The nucleolus is a well-known structure in the cell nucleus that is easily visible under a light microscope. The nuclear proteome is rich in stress-sensitive proteins, suggesting that effective protein quality control mechanisms are in place to ensure conformational maintenance.
This nuclear structure is knowing to be the site of ribosome production. A new study showing that the nucleolus is also a site of quality control for proteins. When cells are stressing, proteins tend to misfold and to aggregate. To prevent proteins from clumping, some are temporarily storing in the nuclear. In mammalian tissue culture cells; under stress conditions misfolded proteins entered the granular component phase of the nucleolar.
Nuclear protein aggregates have been observed in various neurodegenerative disorders such as amyotrophic lateral sclerosis and Huntington’s disease, but protein quality control in the nucleus is not well understood. Here, we used a combination of fluorescence imaging, biochemical analyses, and proteomics to investigate the fate of stress-denatured and aberrant proteins in the nucleus, focusing specifically on the role of the nucleolus and its phase-separated nature in protein quality control.
Functions for nucleolus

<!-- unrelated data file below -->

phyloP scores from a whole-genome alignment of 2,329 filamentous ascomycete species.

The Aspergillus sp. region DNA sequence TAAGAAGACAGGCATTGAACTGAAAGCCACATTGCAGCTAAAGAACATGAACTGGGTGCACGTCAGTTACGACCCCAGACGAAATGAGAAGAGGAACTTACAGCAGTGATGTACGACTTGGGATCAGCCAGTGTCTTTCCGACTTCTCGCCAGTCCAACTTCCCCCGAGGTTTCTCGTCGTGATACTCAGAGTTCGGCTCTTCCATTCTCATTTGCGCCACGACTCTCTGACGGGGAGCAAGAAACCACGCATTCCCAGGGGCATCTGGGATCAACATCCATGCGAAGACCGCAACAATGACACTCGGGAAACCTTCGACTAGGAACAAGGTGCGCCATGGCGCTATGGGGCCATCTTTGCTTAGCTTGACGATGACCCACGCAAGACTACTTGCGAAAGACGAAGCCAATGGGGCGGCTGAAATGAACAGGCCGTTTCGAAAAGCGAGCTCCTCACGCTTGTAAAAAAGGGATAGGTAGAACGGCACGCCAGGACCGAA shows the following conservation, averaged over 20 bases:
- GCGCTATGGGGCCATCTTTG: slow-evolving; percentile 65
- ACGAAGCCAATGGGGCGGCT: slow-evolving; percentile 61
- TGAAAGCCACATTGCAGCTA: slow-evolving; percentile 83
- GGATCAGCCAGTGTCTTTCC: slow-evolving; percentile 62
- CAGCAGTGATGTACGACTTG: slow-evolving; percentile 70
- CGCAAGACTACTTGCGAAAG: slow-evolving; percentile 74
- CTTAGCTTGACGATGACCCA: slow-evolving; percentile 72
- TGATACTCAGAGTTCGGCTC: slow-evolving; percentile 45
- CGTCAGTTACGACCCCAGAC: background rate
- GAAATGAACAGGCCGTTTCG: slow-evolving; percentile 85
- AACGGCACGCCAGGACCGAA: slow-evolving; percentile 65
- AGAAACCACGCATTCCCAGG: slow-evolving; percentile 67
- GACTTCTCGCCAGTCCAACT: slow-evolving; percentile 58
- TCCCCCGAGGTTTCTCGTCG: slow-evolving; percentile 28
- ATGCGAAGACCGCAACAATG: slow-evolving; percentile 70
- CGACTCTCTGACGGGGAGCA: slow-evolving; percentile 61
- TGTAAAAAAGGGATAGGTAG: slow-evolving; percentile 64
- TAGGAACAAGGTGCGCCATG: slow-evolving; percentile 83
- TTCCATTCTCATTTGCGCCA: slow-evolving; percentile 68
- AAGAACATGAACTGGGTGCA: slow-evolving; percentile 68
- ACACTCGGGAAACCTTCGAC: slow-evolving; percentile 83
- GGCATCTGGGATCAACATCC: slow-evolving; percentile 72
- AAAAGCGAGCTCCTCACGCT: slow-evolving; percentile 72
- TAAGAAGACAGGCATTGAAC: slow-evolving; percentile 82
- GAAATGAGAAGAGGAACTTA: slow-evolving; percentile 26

The nucleolus is a structure finding in the cell nucleus; which was first described in the 1830s. In the 1960s it was recognizing that ribosomes; the cell’s protein factories, are assembling in this organelle. owever, new work showing that chaperones that migrate to nucleolus are already bound to stress-sensitive proteins.
Researchers have known for some time that proteins known as chaperones move into the nucleolus under certain circumstances. It has been suggested that this relocation is related to protein production. If proteins fail to fold correctly, their misfolded forms can accumulate and clump together. The resulting protein aggregates can often be observing in neurodegenerative diseases, such as Alzheimer’s, Parkinson’s or Huntington’s disease.
By fusing the enzyme to a fluorescent protein; the scientists can track it under the microscope; and observe whether the protein is correctly folding or is misfolding and forms aggregates. able to show that stressing cells by heating them to 43°C results in the transport of the misfolded luciferase protein; together with the chaperones, into the nucleolus.
Together they were able to show that the misfolded luciferase protein behaved differently within the nucleolus than in the rest of the cell. In the nucleolus; misfolding proteins were keeping in a liquid-like state instead of aggregating. Proteins that usually tend to aggregate are storing in a less dangerous form during stress; which protects cells from damage.